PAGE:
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If you were told to write a routine, would you take that as to write a function or pseudo code or what?

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3 Answers 3

Not to nitpick, but sometimes there is a semantic difference between "function" and "routine". For example, in VB functions return values and (sub)routines do not.

In the context of the question, the term "routine" seems to mean nothing more than a block of code (in any form, including pseudocode).

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It's true that in VB there is a different syntax for subs and functions, but in my opinion they are really just two variations of the same thing. –  jeremcc Feb 11 '09 at 4:13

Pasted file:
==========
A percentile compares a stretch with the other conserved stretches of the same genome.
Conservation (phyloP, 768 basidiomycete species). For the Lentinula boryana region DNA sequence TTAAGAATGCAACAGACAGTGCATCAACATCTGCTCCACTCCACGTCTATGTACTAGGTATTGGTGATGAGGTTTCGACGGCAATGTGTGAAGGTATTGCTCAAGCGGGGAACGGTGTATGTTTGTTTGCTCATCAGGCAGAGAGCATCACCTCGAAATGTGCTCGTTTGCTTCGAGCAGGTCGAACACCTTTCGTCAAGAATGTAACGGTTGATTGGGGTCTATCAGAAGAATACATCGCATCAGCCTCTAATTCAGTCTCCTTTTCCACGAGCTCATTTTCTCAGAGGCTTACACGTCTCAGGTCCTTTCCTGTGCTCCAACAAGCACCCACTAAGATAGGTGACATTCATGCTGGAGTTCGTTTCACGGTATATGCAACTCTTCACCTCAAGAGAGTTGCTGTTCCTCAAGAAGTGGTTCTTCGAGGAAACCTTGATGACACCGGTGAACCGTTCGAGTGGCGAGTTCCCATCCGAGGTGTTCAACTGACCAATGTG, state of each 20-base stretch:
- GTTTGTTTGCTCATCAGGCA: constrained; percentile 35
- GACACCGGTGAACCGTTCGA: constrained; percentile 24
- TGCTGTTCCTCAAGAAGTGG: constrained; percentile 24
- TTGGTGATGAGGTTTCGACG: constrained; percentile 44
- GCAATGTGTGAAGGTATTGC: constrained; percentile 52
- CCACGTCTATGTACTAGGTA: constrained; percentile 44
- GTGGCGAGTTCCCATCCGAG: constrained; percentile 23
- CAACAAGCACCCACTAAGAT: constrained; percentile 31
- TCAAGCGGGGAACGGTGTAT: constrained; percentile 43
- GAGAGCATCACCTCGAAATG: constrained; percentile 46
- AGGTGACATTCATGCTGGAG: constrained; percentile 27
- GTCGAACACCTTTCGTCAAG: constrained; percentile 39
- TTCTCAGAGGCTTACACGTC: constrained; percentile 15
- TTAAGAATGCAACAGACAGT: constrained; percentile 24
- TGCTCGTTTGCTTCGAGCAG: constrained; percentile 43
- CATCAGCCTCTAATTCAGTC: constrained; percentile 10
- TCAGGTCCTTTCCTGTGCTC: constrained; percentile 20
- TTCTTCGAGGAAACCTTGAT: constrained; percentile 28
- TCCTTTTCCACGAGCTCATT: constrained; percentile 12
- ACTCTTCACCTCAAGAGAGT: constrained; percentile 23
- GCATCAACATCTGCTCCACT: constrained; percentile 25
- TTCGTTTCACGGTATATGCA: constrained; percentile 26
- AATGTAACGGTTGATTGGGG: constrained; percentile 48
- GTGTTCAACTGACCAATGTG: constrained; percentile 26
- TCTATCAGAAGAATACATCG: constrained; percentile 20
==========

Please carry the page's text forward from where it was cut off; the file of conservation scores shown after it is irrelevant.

Well in Pascal you're talking procedures, not routines. That's entirely different. ;-) –  jeremcc Feb 11 '09 at 4:19
In Pascal and Delphi, "routine" is very convenient when you want to talk about procedures, functions, and methods. "Thing that has code in it" is crude and too vague. –  Rob Kennedy Feb 11 '09 at 5:11

It sounds like the problem you're having isn't necessarily "what is the definition of a routine/function". Maybe I'm misinterpreting things, but the true problem seems to be that you can't tell from the context of a conversation whether you were asked to write working code (i.e. "function") or some algorithmic mock-up (i.e. "pseudocode"). If that's the case, your best course of action is probably to ask for more clarity about what is being asked of you.

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In programming, "routine" and "function" are generally synonymous. As Ben notes, in some languages there is a difference in syntax between a routine which returns a value and one which doesn't. But in concept they are basically the same thing.

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